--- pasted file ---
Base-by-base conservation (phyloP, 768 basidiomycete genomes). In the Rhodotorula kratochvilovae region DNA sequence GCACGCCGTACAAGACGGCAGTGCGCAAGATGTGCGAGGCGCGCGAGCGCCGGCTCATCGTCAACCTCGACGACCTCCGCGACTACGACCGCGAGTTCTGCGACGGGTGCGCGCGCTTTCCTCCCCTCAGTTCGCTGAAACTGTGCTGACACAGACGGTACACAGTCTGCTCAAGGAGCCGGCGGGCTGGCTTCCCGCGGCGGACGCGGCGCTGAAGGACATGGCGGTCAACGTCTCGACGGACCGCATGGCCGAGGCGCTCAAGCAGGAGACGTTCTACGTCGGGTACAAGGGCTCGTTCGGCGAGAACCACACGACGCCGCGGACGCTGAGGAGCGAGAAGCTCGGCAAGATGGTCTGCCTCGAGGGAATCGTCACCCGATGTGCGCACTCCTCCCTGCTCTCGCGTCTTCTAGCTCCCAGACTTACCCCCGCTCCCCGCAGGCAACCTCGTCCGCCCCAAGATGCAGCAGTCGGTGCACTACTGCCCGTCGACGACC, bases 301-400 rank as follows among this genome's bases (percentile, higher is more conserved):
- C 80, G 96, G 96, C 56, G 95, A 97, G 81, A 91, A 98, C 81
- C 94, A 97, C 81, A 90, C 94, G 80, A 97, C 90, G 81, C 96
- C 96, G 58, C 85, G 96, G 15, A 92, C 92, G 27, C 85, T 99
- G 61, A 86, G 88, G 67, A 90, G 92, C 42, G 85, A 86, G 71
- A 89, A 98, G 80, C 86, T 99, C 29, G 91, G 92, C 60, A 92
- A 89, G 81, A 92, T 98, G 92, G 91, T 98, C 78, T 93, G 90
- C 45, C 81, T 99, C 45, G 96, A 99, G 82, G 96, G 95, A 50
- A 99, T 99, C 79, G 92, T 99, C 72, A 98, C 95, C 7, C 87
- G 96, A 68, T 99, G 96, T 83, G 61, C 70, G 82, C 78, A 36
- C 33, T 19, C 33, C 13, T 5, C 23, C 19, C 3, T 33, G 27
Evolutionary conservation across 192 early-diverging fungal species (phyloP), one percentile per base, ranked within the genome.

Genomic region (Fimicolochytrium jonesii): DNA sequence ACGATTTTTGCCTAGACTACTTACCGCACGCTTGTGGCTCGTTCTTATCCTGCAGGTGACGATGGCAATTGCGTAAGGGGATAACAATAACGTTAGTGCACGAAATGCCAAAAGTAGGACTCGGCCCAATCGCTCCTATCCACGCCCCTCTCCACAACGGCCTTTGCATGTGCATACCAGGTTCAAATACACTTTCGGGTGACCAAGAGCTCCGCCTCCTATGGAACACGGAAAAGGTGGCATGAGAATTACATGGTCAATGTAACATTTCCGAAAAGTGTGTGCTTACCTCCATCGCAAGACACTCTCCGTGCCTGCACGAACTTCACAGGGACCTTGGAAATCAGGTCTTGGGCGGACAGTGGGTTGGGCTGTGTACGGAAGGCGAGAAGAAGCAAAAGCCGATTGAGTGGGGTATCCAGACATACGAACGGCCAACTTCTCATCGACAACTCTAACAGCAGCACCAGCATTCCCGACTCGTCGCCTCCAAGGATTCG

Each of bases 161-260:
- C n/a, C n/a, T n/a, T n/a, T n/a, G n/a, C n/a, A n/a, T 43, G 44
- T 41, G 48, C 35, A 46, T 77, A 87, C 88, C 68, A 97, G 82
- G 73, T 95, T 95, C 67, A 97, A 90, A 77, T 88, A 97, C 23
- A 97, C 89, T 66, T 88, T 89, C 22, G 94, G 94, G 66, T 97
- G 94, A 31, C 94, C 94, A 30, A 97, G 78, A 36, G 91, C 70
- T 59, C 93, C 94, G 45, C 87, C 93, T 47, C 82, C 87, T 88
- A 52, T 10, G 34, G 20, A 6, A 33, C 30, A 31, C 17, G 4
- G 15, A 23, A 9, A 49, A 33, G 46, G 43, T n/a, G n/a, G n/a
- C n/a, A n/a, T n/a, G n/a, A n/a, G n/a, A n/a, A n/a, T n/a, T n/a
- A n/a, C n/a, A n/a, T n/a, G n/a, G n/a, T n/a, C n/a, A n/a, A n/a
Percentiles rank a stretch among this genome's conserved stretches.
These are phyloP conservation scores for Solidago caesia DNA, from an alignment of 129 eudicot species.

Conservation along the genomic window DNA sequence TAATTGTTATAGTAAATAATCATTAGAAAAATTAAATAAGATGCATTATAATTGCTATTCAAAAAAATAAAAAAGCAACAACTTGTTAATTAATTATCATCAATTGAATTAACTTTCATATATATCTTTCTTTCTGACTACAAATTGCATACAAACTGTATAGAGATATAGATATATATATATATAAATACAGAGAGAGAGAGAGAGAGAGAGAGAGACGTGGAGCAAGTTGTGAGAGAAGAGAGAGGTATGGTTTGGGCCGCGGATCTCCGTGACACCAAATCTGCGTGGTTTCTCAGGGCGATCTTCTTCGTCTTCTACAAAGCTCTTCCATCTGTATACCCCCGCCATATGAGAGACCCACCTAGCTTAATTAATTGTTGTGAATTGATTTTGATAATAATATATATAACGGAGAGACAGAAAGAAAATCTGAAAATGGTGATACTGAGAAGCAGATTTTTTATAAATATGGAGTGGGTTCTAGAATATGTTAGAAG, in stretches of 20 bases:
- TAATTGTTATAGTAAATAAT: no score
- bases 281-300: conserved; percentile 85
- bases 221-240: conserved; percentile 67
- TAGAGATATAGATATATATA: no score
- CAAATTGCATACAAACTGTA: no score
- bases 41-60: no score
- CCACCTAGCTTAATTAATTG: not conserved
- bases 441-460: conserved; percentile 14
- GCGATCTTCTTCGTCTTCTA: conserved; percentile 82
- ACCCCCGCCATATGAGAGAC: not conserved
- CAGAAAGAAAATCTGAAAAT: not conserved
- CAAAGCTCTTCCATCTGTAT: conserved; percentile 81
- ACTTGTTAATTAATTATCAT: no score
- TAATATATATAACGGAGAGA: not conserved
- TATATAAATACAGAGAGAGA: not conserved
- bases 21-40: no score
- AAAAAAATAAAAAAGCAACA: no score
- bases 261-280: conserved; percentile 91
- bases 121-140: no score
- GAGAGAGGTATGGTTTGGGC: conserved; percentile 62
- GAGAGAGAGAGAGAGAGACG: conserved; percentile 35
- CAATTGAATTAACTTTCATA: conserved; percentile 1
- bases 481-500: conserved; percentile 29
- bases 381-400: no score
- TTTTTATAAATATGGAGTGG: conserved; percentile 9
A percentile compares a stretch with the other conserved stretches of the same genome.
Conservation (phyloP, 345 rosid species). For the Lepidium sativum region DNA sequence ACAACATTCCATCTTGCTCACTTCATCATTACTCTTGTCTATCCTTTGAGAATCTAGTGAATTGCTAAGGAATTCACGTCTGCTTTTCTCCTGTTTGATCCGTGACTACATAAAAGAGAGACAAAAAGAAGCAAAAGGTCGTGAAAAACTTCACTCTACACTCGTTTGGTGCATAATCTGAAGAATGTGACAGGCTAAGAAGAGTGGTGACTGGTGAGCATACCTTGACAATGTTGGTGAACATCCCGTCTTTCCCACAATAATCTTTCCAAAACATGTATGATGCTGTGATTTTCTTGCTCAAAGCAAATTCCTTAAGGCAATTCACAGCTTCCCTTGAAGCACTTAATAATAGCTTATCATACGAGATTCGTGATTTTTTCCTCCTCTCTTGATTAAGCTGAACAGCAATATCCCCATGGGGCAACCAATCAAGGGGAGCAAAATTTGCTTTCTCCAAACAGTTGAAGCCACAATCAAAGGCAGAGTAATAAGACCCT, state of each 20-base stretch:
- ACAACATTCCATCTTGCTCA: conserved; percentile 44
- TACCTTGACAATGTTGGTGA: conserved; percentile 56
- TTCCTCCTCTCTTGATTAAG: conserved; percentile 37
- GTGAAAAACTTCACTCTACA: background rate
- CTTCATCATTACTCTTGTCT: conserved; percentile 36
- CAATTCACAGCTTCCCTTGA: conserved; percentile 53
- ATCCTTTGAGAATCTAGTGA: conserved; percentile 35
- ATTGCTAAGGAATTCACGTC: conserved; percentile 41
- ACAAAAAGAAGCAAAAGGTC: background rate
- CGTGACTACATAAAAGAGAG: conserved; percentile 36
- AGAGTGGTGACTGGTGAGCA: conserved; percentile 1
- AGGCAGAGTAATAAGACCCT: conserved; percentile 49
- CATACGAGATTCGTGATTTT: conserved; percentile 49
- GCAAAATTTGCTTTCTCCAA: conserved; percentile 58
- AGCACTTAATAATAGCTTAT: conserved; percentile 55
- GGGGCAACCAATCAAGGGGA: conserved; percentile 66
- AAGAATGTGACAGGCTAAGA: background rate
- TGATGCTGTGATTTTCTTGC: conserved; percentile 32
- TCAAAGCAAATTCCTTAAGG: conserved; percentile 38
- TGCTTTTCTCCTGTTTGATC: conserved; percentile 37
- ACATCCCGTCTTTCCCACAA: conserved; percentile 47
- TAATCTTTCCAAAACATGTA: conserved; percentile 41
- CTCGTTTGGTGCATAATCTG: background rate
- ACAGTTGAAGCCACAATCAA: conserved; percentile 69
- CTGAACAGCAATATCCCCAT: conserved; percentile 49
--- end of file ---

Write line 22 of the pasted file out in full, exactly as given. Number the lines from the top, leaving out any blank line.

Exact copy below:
- G 15, A 23, A 9, A 49, A 33, G 46, G 43, T n/a, G n/a, G n/a